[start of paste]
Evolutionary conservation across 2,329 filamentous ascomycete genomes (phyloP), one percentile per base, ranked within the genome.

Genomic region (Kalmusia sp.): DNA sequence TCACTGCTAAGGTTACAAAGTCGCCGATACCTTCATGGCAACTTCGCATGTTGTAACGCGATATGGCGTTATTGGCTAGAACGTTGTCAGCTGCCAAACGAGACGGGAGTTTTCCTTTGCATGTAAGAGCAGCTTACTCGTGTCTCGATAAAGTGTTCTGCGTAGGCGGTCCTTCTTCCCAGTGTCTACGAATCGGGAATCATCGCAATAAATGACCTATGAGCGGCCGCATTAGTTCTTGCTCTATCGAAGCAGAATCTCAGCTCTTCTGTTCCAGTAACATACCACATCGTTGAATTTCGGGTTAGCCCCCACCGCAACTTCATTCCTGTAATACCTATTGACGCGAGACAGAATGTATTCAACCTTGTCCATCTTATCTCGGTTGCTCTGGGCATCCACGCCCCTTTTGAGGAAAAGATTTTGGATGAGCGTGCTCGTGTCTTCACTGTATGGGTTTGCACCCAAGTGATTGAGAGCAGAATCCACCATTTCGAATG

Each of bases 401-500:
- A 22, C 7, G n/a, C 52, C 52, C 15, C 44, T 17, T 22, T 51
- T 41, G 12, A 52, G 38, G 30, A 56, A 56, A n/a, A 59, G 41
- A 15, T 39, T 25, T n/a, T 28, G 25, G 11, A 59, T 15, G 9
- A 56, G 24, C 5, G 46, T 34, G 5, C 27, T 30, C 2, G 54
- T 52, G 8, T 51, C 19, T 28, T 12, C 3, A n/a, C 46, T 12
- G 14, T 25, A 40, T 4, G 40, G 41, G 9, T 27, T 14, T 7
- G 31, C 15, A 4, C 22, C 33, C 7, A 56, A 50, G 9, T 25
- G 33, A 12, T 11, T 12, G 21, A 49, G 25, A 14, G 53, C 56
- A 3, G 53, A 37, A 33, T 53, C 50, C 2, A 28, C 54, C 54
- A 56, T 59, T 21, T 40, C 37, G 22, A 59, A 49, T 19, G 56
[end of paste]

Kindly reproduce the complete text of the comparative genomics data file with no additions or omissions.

Evolutionary conservation across 2,329 filamentous ascomycete genomes (phyloP), one percentile per base, ranked within the genome.

Genomic region (Kalmusia sp.): DNA sequence TCACTGCTAAGGTTACAAAGTCGCCGATACCTTCATGGCAACTTCGCATGTTGTAACGCGATATGGCGTTATTGGCTAGAACGTTGTCAGCTGCCAAACGAGACGGGAGTTTTCCTTTGCATGTAAGAGCAGCTTACTCGTGTCTCGATAAAGTGTTCTGCGTAGGCGGTCCTTCTTCCCAGTGTCTACGAATCGGGAATCATCGCAATAAATGACCTATGAGCGGCCGCATTAGTTCTTGCTCTATCGAAGCAGAATCTCAGCTCTTCTGTTCCAGTAACATACCACATCGTTGAATTTCGGGTTAGCCCCCACCGCAACTTCATTCCTGTAATACCTATTGACGCGAGACAGAATGTATTCAACCTTGTCCATCTTATCTCGGTTGCTCTGGGCATCCACGCCCCTTTTGAGGAAAAGATTTTGGATGAGCGTGCTCGTGTCTTCACTGTATGGGTTTGCACCCAAGTGATTGAGAGCAGAATCCACCATTTCGAATG

Each of bases 401-500:
- A 22, C 7, G n/a, C 52, C 52, C 15, C 44, T 17, T 22, T 51
- T 41, G 12, A 52, G 38, G 30, A 56, A 56, A n/a, A 59, G 41
- A 15, T 39, T 25, T n/a, T 28, G 25, G 11, A 59, T 15, G 9
- A 56, G 24, C 5, G 46, T 34, G 5, C 27, T 30, C 2, G 54
- T 52, G 8, T 51, C 19, T 28, T 12, C 3, A n/a, C 46, T 12
- G 14, T 25, A 40, T 4, G 40, G 41, G 9, T 27, T 14, T 7
- G 31, C 15, A 4, C 22, C 33, C 7, A 56, A 50, G 9, T 25
- G 33, A 12, T 11, T 12, G 21, A 49, G 25, A 14, G 53, C 56
- A 3, G 53, A 37, A 33, T 53, C 50, C 2, A 28, C 54, C 54
- A 56, T 59, T 21, T 40, C 37, G 22, A 59, A 49, T 19, G 56